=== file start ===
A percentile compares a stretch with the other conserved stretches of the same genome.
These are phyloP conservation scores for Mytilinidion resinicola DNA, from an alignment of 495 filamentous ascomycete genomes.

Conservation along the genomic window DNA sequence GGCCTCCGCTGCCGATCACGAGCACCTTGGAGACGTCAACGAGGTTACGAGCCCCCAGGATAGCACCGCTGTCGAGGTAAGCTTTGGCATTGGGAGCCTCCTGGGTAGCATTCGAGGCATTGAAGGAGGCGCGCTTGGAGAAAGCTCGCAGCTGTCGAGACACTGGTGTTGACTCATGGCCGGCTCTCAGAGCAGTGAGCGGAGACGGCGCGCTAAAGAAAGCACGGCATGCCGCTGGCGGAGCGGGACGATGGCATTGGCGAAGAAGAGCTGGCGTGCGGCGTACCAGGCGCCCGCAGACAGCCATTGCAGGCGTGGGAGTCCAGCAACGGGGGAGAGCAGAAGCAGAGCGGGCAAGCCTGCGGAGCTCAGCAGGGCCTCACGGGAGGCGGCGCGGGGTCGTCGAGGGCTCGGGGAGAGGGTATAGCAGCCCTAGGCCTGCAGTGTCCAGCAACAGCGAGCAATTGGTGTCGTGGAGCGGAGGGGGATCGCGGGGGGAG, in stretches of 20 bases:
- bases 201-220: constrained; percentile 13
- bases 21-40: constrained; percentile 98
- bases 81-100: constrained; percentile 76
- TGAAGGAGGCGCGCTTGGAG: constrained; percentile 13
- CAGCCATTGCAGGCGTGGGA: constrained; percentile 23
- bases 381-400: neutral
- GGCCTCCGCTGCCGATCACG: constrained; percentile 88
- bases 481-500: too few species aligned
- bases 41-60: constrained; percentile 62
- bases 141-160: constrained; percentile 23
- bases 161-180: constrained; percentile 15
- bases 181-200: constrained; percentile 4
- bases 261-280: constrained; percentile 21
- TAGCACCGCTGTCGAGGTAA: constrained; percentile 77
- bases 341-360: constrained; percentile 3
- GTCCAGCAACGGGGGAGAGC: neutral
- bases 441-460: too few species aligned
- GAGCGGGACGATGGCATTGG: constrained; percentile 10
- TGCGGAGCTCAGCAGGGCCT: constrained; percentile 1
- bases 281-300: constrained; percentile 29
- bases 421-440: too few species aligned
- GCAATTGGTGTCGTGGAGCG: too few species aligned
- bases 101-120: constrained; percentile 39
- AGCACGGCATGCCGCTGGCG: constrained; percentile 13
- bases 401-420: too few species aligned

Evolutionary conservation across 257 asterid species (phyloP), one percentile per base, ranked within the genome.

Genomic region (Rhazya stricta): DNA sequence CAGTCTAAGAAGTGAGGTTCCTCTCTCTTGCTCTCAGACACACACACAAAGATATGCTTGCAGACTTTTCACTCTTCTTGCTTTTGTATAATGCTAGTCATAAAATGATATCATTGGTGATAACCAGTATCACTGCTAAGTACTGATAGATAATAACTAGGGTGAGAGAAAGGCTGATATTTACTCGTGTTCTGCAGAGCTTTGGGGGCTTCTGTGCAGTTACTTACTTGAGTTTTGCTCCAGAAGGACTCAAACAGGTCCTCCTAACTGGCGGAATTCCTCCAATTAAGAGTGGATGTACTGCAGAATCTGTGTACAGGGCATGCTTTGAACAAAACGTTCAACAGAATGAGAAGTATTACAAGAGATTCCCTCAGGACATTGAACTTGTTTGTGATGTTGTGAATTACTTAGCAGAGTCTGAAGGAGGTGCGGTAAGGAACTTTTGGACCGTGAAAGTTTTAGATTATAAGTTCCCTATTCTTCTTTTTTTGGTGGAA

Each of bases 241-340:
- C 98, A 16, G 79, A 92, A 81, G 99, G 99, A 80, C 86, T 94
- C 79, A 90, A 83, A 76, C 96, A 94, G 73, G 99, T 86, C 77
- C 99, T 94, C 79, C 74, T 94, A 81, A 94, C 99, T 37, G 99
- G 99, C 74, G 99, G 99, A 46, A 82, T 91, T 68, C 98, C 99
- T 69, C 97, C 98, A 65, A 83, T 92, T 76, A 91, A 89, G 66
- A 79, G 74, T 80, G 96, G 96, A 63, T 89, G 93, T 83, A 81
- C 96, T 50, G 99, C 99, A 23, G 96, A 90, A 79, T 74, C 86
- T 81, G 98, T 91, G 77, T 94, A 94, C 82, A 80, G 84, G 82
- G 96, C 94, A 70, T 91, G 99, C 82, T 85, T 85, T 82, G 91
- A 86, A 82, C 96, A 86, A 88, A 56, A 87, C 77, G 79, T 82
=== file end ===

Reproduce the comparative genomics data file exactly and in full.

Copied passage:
A percentile compares a stretch with the other conserved stretches of the same genome.
These are phyloP conservation scores for Mytilinidion resinicola DNA, from an alignment of 495 filamentous ascomycete genomes.

Conservation along the genomic window DNA sequence GGCCTCCGCTGCCGATCACGAGCACCTTGGAGACGTCAACGAGGTTACGAGCCCCCAGGATAGCACCGCTGTCGAGGTAAGCTTTGGCATTGGGAGCCTCCTGGGTAGCATTCGAGGCATTGAAGGAGGCGCGCTTGGAGAAAGCTCGCAGCTGTCGAGACACTGGTGTTGACTCATGGCCGGCTCTCAGAGCAGTGAGCGGAGACGGCGCGCTAAAGAAAGCACGGCATGCCGCTGGCGGAGCGGGACGATGGCATTGGCGAAGAAGAGCTGGCGTGCGGCGTACCAGGCGCCCGCAGACAGCCATTGCAGGCGTGGGAGTCCAGCAACGGGGGAGAGCAGAAGCAGAGCGGGCAAGCCTGCGGAGCTCAGCAGGGCCTCACGGGAGGCGGCGCGGGGTCGTCGAGGGCTCGGGGAGAGGGTATAGCAGCCCTAGGCCTGCAGTGTCCAGCAACAGCGAGCAATTGGTGTCGTGGAGCGGAGGGGGATCGCGGGGGGAG, in stretches of 20 bases:
- bases 201-220: constrained; percentile 13
- bases 21-40: constrained; percentile 98
- bases 81-100: constrained; percentile 76
- TGAAGGAGGCGCGCTTGGAG: constrained; percentile 13
- CAGCCATTGCAGGCGTGGGA: constrained; percentile 23
- bases 381-400: neutral
- GGCCTCCGCTGCCGATCACG: constrained; percentile 88
- bases 481-500: too few species aligned
- bases 41-60: constrained; percentile 62
- bases 141-160: constrained; percentile 23
- bases 161-180: constrained; percentile 15
- bases 181-200: constrained; percentile 4
- bases 261-280: constrained; percentile 21
- TAGCACCGCTGTCGAGGTAA: constrained; percentile 77
- bases 341-360: constrained; percentile 3
- GTCCAGCAACGGGGGAGAGC: neutral
- bases 441-460: too few species aligned
- GAGCGGGACGATGGCATTGG: constrained; percentile 10
- TGCGGAGCTCAGCAGGGCCT: constrained; percentile 1
- bases 281-300: constrained; percentile 29
- bases 421-440: too few species aligned
- GCAATTGGTGTCGTGGAGCG: too few species aligned
- bases 101-120: constrained; percentile 39
- AGCACGGCATGCCGCTGGCG: constrained; percentile 13
- bases 401-420: too few species aligned

Evolutionary conservation across 257 asterid species (phyloP), one percentile per base, ranked within the genome.

Genomic region (Rhazya stricta): DNA sequence CAGTCTAAGAAGTGAGGTTCCTCTCTCTTGCTCTCAGACACACACACAAAGATATGCTTGCAGACTTTTCACTCTTCTTGCTTTTGTATAATGCTAGTCATAAAATGATATCATTGGTGATAACCAGTATCACTGCTAAGTACTGATAGATAATAACTAGGGTGAGAGAAAGGCTGATATTTACTCGTGTTCTGCAGAGCTTTGGGGGCTTCTGTGCAGTTACTTACTTGAGTTTTGCTCCAGAAGGACTCAAACAGGTCCTCCTAACTGGCGGAATTCCTCCAATTAAGAGTGGATGTACTGCAGAATCTGTGTACAGGGCATGCTTTGAACAAAACGTTCAACAGAATGAGAAGTATTACAAGAGATTCCCTCAGGACATTGAACTTGTTTGTGATGTTGTGAATTACTTAGCAGAGTCTGAAGGAGGTGCGGTAAGGAACTTTTGGACCGTGAAAGTTTTAGATTATAAGTTCCCTATTCTTCTTTTTTTGGTGGAA

Each of bases 241-340:
- C 98, A 16, G 79, A 92, A 81, G 99, G 99, A 80, C 86, T 94
- C 79, A 90, A 83, A 76, C 96, A 94, G 73, G 99, T 86, C 77
- C 99, T 94, C 79, C 74, T 94, A 81, A 94, C 99, T 37, G 99
- G 99, C 74, G 99, G 99, A 46, A 82, T 91, T 68, C 98, C 99
- T 69, C 97, C 98, A 65, A 83, T 92, T 76, A 91, A 89, G 66
- A 79, G 74, T 80, G 96, G 96, A 63, T 89, G 93, T 83, A 81
- C 96, T 50, G 99, C 99, A 23, G 96, A 90, A 79, T 74, C 86
- T 81, G 98, T 91, G 77, T 94, A 94, C 82, A 80, G 84, G 82
- G 96, C 94, A 70, T 91, G 99, C 82, T 85, T 85, T 82, G 91
- A 86, A 82, C 96, A 86, A 88, A 56, A 87, C 77, G 79, T 82